Chocho Monogatari Part IV

Part IV

Change of setting but still the same story. I know I’m no good at drawing fighting scenes, I promise I’ll practice more.

The Heian period was a time of peace. Nobody in the aristocracy would even think about fighting and the only armed danger that was really mentioned were pirates during sea travel. That is probably one reason why the people in power positions changed completely between the Heian period and the following Kamakura period (1185-1333) that introduced the very first Shôgun to Japan, Minamoto no Yoritomo. The Heian period ended with a 5 year war that was the beginning of the famous Samurai age.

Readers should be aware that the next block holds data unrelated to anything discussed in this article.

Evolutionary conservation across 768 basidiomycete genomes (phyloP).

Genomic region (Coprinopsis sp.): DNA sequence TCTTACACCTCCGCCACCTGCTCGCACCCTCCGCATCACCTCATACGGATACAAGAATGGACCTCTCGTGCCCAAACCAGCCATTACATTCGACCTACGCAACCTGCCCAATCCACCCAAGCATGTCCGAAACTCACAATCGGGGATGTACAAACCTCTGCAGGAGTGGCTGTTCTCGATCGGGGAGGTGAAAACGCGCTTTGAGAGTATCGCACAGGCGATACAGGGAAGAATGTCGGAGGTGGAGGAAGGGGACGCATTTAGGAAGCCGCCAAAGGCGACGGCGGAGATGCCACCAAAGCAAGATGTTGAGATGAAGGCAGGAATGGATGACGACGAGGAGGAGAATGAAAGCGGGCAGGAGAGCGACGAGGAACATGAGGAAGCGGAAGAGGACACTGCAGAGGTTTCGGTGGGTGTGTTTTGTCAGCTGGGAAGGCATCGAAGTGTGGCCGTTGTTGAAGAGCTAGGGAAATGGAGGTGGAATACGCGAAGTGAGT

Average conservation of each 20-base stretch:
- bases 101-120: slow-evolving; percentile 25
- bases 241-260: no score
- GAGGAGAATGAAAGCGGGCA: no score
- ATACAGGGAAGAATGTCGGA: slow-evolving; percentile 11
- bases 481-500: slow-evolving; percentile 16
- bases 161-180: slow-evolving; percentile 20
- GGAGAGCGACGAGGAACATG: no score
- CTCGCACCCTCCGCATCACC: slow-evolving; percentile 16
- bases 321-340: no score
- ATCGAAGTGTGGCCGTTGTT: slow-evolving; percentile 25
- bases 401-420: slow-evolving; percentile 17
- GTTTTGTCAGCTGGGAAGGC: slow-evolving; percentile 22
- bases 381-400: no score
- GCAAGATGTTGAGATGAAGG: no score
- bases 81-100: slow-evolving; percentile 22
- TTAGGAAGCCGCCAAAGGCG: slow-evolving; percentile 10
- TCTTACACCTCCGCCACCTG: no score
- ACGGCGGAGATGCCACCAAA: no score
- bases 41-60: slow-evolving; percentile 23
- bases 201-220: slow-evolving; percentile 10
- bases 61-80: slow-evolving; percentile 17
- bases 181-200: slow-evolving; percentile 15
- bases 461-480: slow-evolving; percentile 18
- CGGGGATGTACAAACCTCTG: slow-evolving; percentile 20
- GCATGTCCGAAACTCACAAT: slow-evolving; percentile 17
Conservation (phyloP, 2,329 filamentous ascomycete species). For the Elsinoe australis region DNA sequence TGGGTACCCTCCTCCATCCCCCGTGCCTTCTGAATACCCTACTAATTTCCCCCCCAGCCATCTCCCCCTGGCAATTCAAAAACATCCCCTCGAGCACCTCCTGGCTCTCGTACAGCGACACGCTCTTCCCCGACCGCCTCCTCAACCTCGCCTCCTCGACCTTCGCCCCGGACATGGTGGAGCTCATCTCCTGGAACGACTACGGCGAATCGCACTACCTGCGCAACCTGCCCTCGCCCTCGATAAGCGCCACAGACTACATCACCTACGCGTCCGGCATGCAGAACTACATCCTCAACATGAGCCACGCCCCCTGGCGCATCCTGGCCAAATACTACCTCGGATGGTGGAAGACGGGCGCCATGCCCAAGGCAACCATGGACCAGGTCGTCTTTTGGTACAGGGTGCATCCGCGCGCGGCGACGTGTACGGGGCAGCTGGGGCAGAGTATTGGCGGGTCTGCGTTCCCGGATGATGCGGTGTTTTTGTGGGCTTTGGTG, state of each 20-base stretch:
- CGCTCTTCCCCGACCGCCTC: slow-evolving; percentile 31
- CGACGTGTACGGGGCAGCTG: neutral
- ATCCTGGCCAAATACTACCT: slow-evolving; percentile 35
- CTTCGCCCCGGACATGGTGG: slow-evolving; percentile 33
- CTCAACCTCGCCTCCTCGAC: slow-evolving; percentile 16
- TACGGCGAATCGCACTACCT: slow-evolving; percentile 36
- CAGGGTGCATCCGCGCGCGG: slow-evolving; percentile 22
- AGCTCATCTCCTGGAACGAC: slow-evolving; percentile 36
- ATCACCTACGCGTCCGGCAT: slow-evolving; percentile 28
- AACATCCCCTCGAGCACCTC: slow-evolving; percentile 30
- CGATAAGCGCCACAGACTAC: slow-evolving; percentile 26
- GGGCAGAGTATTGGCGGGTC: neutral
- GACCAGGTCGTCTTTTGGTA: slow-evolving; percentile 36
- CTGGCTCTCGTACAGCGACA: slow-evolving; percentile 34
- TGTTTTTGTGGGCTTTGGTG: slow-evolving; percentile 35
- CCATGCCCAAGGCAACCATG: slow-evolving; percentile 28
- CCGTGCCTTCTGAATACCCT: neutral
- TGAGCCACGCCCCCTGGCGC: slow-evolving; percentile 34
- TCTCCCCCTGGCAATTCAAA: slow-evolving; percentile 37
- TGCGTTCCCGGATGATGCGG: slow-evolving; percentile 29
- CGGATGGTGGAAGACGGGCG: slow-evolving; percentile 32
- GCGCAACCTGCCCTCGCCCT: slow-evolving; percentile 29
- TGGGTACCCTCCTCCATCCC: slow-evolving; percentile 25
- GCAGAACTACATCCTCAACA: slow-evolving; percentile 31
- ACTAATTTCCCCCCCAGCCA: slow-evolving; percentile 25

One thing that I remember was discussed in class was the emergence of fighting Buddhist monks, gaining influence and using force to invade and plunder villages. Not the kind of Buddhist monks you usually hear about. I am afraid I don’t know much about them, but the thought of actual warrior monks seemed so intriguing that I decided to use that idea anyway.

The sign in the hall says seishin ittô (精神一到), by the way, a shortening of the expression seishin ittô nanigoto ka narazaran (精神一到何事かならざらん) which could be roughly translated as “where there’s a will there’s a way”. The little monk’s name en is written with the character for circle (円) that is nowadays used for the currency (Yen) as well. A lot of monks had that character in their name and I like it for its simplicity.